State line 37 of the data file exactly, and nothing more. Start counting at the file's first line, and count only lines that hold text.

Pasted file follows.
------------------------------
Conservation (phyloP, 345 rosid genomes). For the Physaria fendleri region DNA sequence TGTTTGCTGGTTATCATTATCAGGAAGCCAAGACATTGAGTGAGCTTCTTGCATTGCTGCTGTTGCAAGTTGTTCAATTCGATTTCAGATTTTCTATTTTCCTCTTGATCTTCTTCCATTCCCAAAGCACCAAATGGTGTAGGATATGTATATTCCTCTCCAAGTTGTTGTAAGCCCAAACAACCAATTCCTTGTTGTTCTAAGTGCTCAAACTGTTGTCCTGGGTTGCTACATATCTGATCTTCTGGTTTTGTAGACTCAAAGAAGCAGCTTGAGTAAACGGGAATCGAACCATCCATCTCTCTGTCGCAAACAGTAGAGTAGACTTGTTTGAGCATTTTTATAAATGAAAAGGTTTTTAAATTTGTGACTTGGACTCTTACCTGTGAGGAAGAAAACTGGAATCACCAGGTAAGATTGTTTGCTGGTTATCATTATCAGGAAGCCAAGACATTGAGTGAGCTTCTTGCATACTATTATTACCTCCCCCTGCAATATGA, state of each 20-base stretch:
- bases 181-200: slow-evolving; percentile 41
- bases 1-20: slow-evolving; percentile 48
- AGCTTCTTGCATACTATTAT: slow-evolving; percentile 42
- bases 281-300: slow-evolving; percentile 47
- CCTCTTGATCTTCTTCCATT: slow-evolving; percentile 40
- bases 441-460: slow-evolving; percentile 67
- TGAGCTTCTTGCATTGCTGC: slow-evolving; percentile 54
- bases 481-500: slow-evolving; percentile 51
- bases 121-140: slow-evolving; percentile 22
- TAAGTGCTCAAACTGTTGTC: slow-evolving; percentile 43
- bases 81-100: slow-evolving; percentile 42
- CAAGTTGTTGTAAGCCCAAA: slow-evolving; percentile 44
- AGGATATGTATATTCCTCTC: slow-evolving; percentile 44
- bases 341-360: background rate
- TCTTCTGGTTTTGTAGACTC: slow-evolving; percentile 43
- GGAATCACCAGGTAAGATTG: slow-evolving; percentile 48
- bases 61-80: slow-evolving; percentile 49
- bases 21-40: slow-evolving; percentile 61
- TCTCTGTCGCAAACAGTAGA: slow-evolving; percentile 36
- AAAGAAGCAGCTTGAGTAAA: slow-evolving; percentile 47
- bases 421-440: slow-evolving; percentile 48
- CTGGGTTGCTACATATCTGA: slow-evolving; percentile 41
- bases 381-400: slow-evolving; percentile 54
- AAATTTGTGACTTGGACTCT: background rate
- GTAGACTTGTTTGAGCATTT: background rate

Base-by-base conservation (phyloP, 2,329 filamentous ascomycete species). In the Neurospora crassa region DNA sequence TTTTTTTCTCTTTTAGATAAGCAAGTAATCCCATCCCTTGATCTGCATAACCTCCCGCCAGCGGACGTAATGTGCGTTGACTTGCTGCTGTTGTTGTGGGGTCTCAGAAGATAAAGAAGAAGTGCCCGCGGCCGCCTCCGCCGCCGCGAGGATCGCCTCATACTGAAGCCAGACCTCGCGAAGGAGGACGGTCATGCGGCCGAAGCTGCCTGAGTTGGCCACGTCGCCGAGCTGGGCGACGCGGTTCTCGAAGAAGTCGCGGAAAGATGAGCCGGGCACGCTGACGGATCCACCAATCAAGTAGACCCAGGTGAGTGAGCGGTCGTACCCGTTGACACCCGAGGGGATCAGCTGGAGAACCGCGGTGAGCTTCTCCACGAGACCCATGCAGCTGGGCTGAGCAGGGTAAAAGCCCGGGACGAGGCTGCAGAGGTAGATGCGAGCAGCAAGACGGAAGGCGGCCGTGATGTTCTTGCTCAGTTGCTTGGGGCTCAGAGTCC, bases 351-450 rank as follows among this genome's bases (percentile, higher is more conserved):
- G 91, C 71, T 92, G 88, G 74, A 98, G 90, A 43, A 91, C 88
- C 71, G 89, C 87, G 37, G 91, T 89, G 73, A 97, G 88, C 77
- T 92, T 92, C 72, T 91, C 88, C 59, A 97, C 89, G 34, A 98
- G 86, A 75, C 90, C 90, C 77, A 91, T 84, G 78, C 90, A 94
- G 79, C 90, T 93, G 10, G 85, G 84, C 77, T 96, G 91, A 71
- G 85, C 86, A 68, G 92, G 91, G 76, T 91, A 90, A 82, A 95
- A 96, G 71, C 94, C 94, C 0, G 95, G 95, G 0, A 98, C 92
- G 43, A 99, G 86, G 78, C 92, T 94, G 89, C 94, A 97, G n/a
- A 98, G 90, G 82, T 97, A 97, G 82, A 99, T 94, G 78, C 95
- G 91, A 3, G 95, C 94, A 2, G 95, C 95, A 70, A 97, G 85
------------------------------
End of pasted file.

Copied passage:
- G 91, A 3, G 95, C 94, A 2, G 95, C 95, A 70, A 97, G 85